8. Every work of mercy which we perform for one of our brethren, we do also for the person of Jesus himself, who is concealed behind the hungry and the thirsty, the sick and the stranger, the marginalised and the prisoner, whether we know this or not.

9. Dearly beloved,
This Year of Mercy is a voice calling our political leaders in the wilderness of today's world, to truthfully and honestly work for peace and bring to an end the wars throughout the world, especially in Syria and Iraq. It is also a call to all those who, to achieve their hidden agendas, employ the name of religion to justify killing and hatred, to listen to the voice of their humanity and their consciences, and to realise that every person is precious, and that life is a gift from God. This should lead them to respect it, and cease their deadly schemes and operations which each and every day claim the lives of innocent souls.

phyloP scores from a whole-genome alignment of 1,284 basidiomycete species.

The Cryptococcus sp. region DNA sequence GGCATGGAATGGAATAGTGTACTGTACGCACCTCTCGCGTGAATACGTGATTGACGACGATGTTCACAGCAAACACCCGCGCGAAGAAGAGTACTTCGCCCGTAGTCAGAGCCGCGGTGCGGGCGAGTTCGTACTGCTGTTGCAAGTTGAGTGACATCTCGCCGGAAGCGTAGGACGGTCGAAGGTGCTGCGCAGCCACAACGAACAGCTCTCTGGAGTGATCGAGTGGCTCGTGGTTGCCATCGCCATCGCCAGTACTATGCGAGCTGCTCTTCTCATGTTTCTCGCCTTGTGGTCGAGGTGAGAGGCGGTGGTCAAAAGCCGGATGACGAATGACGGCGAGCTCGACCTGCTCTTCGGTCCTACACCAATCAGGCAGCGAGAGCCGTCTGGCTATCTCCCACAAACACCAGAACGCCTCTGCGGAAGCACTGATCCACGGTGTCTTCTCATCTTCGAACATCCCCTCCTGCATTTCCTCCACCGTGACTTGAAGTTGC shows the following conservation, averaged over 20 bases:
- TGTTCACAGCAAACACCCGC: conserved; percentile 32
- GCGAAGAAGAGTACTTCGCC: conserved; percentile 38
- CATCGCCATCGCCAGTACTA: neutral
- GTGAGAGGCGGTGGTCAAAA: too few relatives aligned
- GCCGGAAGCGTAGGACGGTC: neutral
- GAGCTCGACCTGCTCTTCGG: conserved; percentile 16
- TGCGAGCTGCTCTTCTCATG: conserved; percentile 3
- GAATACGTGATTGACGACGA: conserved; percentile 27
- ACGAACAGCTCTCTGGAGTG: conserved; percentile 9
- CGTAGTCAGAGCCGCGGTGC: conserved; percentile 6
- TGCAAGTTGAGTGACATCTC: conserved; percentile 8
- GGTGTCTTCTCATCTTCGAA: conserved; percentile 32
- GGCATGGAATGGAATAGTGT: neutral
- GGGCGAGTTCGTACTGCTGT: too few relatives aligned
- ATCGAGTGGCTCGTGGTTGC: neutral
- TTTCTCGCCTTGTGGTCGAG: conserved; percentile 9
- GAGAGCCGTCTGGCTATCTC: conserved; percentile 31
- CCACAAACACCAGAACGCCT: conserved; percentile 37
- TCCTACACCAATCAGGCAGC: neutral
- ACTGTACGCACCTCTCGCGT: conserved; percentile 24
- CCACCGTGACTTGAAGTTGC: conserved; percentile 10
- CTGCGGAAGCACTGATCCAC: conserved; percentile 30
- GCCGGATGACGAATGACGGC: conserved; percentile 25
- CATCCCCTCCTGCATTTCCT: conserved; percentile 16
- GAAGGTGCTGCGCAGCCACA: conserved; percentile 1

10. The Door of Mercy is Jesus Christ himself. He has opened this door for us through the Church and the Sacraments, especially through the Sacraments of the Eucharist and Reconciliation. In this Holy Jubilee Year, we have dedicated Doors of Mercy in three churches of our Eparchy. These are: St Maroun’s Cathedral in Redfern, Our Lady of Lebanon Co-Cathedral in Harris Park, and Our Lady of Lebanon Church in Melbourne. The passage of believers through the Door of Mercy has the symbolic and mystical meaning that we pass with the Lord Jesus from darkness to light, from slavery to freedom, and from sin to grace. May our celebration of Christmas this year truly be an occasion to renew the birth of mercy in our hearts, in our communities, and in our world.

Christ is Born! Alleluia!

Sydney, 24 December 2015.

+ Antoine-Charbel Tarabay
Maronite Bishop of Australia